Paleontologists led by Prof Neil Shubin from the University of Chicago have discovered unique fossils of Tiktaalik roseae – the most compelling example yet of a creature that was at the cusp of the fish-tetrapod transition.
The fossilized pelves and a pelvic fin of Tiktaalik roseae reveal that the evolution of hind legs actually began as enhanced hind fins, according to the scientists. This challenges existing theory that large, mobile hind appendages were developed only after vertebrates transitioned to land.
“Previous theories, based on the best available data, propose that a shift occurred from ‘front-wheel drive’ locomotion in fish to more of a ‘four-wheel drive’ in tetrapods. But it looks like this shift actually began to happen in fish, not in limbed animals,” said Prof Shubin, who is the lead author of the paper published in the Proceedings of the National Academy of Sciences.
Discovered in 2004 by Prof Shubin, Dr Edward Daeschler of Drexel University, and the late Dr Farish A. Jenkins, Jr., of Harvard University, Tiktaalik roseae is the best-known transitional species between fish and land-dwelling tetrapods.
Tiktaalik roseae lived in Devonian period around 375 million years ago. It was a predator with sharp teeth, a crocodile-like head and a flattened body. The animal looked like a cross between a fish and a crocodile, growing up to a length of 9 feet as it hunted in shallow freshwater environments.
Tiktaalik roseae had gills, scales and fins, but also a mobile neck, robust ribcage and primitive lungs. In particular, its large forefins had shoulders, elbows and partial wrists, which allowed it to support itself on ground.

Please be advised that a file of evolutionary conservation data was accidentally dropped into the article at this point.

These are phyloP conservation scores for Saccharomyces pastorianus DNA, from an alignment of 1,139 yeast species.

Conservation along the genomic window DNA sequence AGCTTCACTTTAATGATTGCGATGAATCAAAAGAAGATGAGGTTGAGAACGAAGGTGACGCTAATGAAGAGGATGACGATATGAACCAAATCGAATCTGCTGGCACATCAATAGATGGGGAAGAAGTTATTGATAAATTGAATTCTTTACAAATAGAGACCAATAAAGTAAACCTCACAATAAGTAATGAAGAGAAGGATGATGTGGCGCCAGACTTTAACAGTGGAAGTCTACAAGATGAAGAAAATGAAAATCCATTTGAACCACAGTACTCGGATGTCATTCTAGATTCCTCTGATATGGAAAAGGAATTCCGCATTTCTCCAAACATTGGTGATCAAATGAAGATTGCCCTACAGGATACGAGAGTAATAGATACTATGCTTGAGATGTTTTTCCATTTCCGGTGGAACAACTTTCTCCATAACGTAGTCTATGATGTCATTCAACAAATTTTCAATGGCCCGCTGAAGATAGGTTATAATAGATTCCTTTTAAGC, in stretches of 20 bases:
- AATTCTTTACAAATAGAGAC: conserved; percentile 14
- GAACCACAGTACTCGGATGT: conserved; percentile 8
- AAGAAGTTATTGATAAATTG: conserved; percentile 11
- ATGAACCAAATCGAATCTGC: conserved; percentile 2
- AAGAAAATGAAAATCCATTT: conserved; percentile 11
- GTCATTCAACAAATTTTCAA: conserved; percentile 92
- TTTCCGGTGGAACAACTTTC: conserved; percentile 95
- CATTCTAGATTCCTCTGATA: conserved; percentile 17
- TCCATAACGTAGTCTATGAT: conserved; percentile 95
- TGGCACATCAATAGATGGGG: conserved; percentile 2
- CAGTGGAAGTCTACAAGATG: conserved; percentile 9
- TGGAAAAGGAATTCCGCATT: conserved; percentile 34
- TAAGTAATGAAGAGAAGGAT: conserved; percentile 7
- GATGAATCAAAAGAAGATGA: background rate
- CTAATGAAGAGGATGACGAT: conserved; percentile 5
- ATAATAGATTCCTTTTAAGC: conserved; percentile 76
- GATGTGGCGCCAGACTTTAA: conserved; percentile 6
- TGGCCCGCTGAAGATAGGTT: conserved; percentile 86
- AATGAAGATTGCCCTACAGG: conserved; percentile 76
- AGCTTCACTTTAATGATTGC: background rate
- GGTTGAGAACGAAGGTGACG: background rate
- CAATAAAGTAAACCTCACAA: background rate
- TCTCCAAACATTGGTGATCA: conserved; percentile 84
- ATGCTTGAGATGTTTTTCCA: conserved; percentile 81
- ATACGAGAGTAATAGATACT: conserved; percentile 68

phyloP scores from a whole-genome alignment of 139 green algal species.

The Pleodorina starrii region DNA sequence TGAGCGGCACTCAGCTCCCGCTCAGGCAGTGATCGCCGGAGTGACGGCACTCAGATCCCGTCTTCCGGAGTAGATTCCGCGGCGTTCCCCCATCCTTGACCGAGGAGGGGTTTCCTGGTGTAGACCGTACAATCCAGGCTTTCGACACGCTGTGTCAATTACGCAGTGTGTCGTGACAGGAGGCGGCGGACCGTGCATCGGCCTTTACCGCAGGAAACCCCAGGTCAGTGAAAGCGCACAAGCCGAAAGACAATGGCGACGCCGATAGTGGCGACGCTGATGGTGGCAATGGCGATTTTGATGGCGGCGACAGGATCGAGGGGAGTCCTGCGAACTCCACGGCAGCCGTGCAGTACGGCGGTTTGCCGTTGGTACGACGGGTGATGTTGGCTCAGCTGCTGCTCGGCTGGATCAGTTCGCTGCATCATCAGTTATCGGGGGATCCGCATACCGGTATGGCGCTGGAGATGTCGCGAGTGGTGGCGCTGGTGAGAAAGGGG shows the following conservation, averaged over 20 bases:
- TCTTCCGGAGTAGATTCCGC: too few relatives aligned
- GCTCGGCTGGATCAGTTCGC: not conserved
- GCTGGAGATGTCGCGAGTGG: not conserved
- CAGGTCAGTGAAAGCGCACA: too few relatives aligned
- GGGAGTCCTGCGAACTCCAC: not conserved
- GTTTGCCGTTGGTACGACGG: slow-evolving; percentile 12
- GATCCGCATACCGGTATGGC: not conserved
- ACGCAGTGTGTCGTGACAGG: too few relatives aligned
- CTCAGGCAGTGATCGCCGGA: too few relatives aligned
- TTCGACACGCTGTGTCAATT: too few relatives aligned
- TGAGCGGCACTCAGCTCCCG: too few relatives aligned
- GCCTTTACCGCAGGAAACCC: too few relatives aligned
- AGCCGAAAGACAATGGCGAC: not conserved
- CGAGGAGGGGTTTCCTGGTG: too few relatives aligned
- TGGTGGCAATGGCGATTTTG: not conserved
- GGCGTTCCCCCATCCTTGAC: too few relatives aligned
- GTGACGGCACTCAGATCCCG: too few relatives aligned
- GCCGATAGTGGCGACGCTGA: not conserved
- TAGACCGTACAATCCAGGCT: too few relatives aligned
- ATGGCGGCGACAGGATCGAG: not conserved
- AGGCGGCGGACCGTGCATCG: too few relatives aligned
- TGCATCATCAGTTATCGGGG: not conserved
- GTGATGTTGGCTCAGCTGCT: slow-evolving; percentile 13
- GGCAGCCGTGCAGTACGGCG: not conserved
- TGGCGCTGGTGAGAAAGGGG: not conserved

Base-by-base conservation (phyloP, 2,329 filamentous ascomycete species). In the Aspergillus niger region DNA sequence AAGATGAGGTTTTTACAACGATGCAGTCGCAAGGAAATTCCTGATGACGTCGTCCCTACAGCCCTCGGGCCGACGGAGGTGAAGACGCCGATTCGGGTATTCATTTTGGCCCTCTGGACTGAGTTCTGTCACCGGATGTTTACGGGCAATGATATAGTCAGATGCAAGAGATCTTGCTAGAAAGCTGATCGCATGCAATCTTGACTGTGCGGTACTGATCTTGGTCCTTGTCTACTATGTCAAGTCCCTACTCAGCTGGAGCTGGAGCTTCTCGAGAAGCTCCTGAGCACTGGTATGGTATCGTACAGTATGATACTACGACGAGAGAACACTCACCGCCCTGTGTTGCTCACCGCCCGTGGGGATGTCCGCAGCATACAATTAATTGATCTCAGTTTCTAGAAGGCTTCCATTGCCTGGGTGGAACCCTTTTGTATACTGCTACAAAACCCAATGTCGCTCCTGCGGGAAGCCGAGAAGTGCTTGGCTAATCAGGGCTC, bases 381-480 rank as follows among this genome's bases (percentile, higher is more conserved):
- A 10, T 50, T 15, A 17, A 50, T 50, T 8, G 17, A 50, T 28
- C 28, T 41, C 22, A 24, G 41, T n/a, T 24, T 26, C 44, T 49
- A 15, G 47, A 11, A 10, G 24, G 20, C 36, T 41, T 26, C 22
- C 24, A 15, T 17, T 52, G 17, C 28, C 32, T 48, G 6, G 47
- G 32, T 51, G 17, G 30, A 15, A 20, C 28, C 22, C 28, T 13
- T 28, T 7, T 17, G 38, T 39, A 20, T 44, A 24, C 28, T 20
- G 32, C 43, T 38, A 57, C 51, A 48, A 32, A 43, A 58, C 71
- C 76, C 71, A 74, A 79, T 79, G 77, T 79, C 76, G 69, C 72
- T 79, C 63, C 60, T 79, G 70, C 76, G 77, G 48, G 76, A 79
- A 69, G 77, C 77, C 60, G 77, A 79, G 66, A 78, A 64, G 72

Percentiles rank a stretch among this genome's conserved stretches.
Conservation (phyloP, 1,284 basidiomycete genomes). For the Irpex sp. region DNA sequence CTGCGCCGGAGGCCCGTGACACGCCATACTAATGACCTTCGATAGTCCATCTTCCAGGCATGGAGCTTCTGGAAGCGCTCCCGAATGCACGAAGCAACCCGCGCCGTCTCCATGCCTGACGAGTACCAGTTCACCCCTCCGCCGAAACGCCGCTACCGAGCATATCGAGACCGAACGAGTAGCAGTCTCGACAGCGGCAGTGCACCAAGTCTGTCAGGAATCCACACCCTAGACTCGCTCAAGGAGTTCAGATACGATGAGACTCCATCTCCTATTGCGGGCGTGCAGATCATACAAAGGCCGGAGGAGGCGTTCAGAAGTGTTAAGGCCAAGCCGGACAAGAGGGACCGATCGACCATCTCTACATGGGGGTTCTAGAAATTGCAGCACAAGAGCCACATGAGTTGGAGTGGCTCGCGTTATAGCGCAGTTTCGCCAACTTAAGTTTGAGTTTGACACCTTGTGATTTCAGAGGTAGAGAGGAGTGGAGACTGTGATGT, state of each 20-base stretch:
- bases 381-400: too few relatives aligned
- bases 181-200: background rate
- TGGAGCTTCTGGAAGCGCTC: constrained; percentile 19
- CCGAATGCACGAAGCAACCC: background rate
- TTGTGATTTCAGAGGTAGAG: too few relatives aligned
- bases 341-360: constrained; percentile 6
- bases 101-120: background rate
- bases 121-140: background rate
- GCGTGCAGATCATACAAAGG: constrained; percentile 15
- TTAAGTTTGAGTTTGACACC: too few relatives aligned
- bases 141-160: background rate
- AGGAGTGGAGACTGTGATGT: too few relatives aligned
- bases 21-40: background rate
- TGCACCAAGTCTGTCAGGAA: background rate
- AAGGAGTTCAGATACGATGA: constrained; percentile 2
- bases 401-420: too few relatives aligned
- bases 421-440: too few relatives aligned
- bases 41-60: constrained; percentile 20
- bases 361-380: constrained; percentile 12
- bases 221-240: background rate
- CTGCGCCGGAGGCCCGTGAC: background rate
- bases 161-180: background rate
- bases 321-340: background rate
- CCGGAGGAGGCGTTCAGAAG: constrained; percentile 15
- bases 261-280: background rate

Only specimens containing the front portion of the animal, however, have been described thus far.
As the researchers investigated additional blocks recovered from their expeditions to the dig site in northern Canada, they discovered the rear portion of Tiktaalik roseae.
The fossils included the complete pelvis of the original ‘type’ specimen, making it possibly to directly compare the front and rear appendages of the animal.
The scientists were immediately struck by the pelvis, which was comparable to those of some early tetrapods. It was still clearly fish-like, but the expanded size, mobility and robusticity of the pelvic girdle, hip joint and fin of Tiktaalik roseae made a wide range of motor behaviors possible.
“It’s reasonable to suppose with those big fin rays that Tiktaalik roseae used its hind fins to swim like a paddle. But it’s possible it could walk with them as well. African lungfish living today have similarly large pelves, and we showed in 2011 that they walk underwater on the bottom,” Prof Shubin said.
“Regardless of the gait Tiktaalik roseae used, it’s clear that the emphasis on hind appendages and pelvic-propelled locomotion is a trend that began in fish, and was later exaggerated during the origin of tetrapods.”
Shubin NH et al. 2014. Pelvic girdle and fin of Tiktaalik roseae. PNAS, published online January 13, 2014; doi: 10.1073/pnas.1322559111